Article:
40 years on

The Di­a­betes As­so­ci­a­tion of Ja­maica, 1976

Jamaica Gleaner - - DIABETES WEEK FEATURE - PROF ER­ROL MOR­RI­SON OJ, HON LLD, HON DSC Med­i­cal Di­rec­tor and Hon (Life) Pres­i­dent, Di­a­betes As­so­ci­a­tion of Ja­maica

IT WAS just last week I re­ceived a call from the sight team of the Lions Clubs and the 1970s flashed back. That was a pe­riod of great awak­en­ing in the health arena. The Lions Clubs of Kingston and St Andrew had been chal­lenged by Dr Henry U. Shaw, the then cus­tos of St Andrew and se­nior med­i­cal of­fi­cer at the Kingston Pub­lic Hos­pi­tal, to take an in­ter­est in di­a­betes as it was be­ing re­alised that di­a­betes was a lead­ing cause of blind­ness. This was stated in his ad­dress to the clubs, which had and still have as their main­stream in­ter­est ... sight.

Such was the be­gin­ning of the di­a­betes as­so­ci­a­tion when of­fi­cers of the clubs in­vited stake­hold­ers to meet and dis­cuss mean­ing­ful in­ter­ven­tions into this emerg­ing mal­ady ... di­a­betes mel­li­tus. The team would be drawn from doc­tors, nurses, di­eti­cians, phar­ma­cists, phys­io­ther­a­pists, Lions, Lionesses, Leos et al ... and I was the new kid on the block, hav­ing just re­turned from post-grad­u­ate med­i­cal stud­ies in the United King­dom and ex­press­ing an in­ter­est to spe­cialise in this ‘cu­ri­ous dis­ease’ known as di­a­betes.

The plan­ning ex­panded into meet­ings which

aimed at ed­u­cat­ing the pub­lic in gen­eral, per­sons with di­a­betes in par­tic­u­lar, and specif­i­cally the health­care team as to the grow­ing im­por­tance of this con­di­tion which threat­ened to be­come a ma­jor pub­lic health prob­lem, mak­ing ex­ten­sive ad­verse claims on the qual­ity of life for peo­ple with di­a­betes, their sup­port groups and com­mu­ni­ties, as well as a costly bur­den to fam­i­lies and the pub­lic purse.

The as­so­ci­a­tion was launched in June 1976 and it was off to a chal­leng­ing start as many per­sons were hes­i­tant to ad­mit that they were af­fected by the con­di­tion. It was not un­til we started pub­lic meet­ings, teach­ing the known and ac­cepted facts about the con­di­tion and of­fered free checks of eyes, blood sugar, heart and feet that the throngs swelled.

Im­por­tant at this time was the in­tro­duc­tion of the new tech­nol­ogy where blood sug­ars could be mea­sured in a drop of blood ob­tained by a fin­ger­pick and in­serted, via a test strip, into a small smart table­top ma­chine which read the result in one minute. Bravo! No need to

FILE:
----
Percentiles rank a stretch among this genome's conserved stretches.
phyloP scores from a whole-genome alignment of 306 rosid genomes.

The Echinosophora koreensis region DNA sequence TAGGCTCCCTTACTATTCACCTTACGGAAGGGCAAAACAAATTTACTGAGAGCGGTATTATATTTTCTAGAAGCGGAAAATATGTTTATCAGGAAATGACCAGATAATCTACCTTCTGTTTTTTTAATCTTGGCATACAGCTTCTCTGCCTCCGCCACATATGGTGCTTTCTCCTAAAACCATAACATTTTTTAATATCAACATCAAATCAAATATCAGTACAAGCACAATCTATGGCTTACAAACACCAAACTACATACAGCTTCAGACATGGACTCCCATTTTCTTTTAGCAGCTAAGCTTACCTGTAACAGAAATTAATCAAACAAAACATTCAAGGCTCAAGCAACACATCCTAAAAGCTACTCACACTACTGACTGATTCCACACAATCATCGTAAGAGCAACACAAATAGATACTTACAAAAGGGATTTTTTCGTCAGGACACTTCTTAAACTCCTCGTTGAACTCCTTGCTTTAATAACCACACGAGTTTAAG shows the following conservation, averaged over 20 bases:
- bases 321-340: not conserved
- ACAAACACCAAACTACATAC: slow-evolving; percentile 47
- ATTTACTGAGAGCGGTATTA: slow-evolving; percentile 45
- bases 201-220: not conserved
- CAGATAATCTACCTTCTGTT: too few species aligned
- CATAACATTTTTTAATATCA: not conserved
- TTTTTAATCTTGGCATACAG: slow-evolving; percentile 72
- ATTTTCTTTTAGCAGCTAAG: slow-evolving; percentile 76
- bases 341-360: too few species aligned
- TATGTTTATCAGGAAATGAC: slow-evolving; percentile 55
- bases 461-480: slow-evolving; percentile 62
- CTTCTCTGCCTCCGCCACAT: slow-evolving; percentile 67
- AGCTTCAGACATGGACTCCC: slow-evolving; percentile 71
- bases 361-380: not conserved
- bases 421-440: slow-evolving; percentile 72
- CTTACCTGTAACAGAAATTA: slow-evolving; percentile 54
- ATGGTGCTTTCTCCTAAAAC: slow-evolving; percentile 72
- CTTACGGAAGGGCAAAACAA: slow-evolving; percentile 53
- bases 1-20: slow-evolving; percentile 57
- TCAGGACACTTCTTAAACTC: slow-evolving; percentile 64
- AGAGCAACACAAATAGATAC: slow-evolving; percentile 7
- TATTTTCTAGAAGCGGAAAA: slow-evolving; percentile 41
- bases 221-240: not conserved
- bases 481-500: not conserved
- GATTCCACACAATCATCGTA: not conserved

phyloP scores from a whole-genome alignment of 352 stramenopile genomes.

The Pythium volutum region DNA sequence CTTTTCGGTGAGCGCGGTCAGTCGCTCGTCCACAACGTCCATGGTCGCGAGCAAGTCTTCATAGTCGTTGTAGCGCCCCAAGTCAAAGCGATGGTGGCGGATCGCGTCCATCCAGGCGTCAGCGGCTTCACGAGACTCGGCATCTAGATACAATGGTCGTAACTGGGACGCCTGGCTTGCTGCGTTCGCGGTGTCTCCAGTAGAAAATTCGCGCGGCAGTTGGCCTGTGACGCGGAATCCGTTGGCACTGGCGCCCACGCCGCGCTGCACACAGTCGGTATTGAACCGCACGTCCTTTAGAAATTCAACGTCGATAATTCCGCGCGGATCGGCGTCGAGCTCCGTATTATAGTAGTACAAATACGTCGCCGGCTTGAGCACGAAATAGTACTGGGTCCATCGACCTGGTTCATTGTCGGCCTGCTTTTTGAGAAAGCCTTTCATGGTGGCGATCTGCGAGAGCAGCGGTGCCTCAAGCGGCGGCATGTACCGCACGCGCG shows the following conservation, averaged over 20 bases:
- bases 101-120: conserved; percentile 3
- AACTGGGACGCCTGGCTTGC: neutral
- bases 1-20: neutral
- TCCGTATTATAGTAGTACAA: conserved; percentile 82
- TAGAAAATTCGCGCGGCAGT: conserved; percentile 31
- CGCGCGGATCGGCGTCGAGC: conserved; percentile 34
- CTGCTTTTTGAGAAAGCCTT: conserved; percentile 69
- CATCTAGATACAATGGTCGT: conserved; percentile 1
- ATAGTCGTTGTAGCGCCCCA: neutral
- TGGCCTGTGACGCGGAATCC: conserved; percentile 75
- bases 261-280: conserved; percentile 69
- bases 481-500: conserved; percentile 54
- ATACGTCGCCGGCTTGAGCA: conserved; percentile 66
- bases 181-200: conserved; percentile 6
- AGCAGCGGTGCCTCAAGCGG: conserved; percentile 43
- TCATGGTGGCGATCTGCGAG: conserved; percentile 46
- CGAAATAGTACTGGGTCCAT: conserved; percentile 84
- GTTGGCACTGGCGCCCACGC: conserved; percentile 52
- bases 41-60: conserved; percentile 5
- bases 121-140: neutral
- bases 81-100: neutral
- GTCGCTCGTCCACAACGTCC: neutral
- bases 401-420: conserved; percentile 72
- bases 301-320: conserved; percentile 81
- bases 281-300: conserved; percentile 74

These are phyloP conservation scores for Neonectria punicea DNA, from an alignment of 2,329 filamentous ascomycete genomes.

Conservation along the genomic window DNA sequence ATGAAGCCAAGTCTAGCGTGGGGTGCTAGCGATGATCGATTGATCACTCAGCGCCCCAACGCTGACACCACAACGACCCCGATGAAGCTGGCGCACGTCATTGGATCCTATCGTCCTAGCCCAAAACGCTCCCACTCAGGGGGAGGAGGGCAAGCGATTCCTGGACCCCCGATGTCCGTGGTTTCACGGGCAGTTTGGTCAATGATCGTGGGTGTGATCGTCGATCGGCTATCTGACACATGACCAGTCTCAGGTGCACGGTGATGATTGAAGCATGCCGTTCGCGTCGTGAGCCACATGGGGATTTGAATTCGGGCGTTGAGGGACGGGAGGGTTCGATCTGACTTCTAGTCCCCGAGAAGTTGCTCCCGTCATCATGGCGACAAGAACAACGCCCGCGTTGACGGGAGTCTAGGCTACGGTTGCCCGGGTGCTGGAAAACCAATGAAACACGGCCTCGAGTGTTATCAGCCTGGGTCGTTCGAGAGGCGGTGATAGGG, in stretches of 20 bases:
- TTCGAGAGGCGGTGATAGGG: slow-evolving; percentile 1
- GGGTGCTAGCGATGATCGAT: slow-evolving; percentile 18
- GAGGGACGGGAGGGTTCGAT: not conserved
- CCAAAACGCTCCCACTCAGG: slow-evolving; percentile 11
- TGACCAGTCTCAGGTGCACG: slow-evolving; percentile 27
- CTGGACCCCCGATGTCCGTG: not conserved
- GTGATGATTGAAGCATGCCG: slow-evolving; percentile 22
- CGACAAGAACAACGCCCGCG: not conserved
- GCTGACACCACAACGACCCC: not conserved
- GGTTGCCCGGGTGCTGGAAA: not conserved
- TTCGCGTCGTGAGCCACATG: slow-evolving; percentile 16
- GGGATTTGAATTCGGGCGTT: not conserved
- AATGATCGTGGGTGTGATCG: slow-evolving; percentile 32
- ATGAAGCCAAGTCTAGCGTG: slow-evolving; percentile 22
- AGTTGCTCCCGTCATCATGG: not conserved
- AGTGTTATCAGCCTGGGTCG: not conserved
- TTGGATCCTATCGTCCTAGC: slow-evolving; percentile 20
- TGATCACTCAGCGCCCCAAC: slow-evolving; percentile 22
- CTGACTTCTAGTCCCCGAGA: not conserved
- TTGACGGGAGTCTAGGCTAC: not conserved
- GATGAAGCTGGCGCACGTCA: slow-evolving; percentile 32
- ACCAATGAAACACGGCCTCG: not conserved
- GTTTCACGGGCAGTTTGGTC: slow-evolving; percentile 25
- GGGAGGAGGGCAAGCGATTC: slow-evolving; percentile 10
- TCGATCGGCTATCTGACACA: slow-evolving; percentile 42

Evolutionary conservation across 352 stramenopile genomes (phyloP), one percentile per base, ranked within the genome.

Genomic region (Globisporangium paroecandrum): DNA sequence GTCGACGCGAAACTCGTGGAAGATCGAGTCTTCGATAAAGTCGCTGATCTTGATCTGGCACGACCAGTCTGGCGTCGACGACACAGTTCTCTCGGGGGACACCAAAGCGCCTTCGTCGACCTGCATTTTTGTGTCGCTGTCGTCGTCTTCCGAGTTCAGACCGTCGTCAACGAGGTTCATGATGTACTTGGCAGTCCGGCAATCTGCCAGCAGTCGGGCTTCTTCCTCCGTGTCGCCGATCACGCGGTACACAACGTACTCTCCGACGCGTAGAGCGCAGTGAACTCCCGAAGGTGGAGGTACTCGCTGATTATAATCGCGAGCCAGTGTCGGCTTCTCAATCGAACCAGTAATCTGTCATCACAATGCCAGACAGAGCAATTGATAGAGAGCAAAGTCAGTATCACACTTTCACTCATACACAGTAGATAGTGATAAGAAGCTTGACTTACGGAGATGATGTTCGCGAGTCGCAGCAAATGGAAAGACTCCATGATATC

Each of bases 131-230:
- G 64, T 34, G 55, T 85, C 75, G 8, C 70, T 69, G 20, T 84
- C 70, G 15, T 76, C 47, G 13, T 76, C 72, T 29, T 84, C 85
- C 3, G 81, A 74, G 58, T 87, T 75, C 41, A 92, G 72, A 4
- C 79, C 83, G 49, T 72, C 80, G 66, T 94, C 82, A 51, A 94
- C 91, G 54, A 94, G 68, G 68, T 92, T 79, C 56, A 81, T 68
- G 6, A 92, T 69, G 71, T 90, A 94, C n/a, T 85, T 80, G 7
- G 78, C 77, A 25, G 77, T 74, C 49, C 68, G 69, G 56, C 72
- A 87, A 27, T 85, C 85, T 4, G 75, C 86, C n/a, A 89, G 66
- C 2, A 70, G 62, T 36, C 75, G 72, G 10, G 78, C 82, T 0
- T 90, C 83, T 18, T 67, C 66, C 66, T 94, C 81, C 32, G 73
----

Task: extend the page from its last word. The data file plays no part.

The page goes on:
go to hos­pi­tal nor med­i­cal lab­o­ra­to­ries and wait days to re­ceive re­sults, and that break­through was fa­cil­i­tated through Glen Chris­tian at H.D. Hopwood Dis­trib­u­tors Com­pany.

How to reach the pop­u­la­tion was the next hur­dle, and we started large and, small meet­ings around the is­land in church halls, schools, com­mu­nity cen­tres and, largest of all, at the Univer­sity of the West In­dies As­sem­bly Hall.

The first pa­tron of the as­so­ci­a­tion, Ranny Wil­liams (aka ‘Maas Ran’), is­sued ra­dio clips dur­ing pop­u­lar talk shows, un­der the ti­tle ‘You did know seh?’, and the peo­ple were lis­ten­ing to this well-known co­me­dian and drama­tist.


A break­through was achieved in the late 1980s when Sir Alis­ter McIn­tyre, the then vice-chan­cel­lor of UWI, ad­mit­ted to the pub­lic that he suf­fered from di­a­betes and en­cour­aged all so af­fected to avail them­selves of the sup­port be­ing of­fered through the di­a­betes as­so­ci­a­tion. Peo­ple be­gan com­ing ‘out of the worm­wood’.

Then the two hero­ines of the Caribbean in the di­a­betes story came on board. Syl­van Al­leyne at UWI re­vealed from her so­cial

stud­ies that per­sons were not ad­her­ing to ad­vice given by the health-care team and were be­ing ad­versely in­flu­enced by the cul­tural prac­tices of folk medicine; and Alma Mock Yen, com­mu­ni­ca­tions spe­cial­ist also at the UWI, waged war through in­fo­tain­ment on ra­dio pro­grammes. She reg­u­larly reached over 30 per cent of the pop­u­la­tion, a feat un­heard of any­where in the world, and the in­ter­na­tional com­mu­nity all beat a path to the ra­dio ed­u­ca­tion unit at UWI to bet­ter un­der­stand how it was done. That is how the aware­ness height­ened and was won, and I sat at their feet.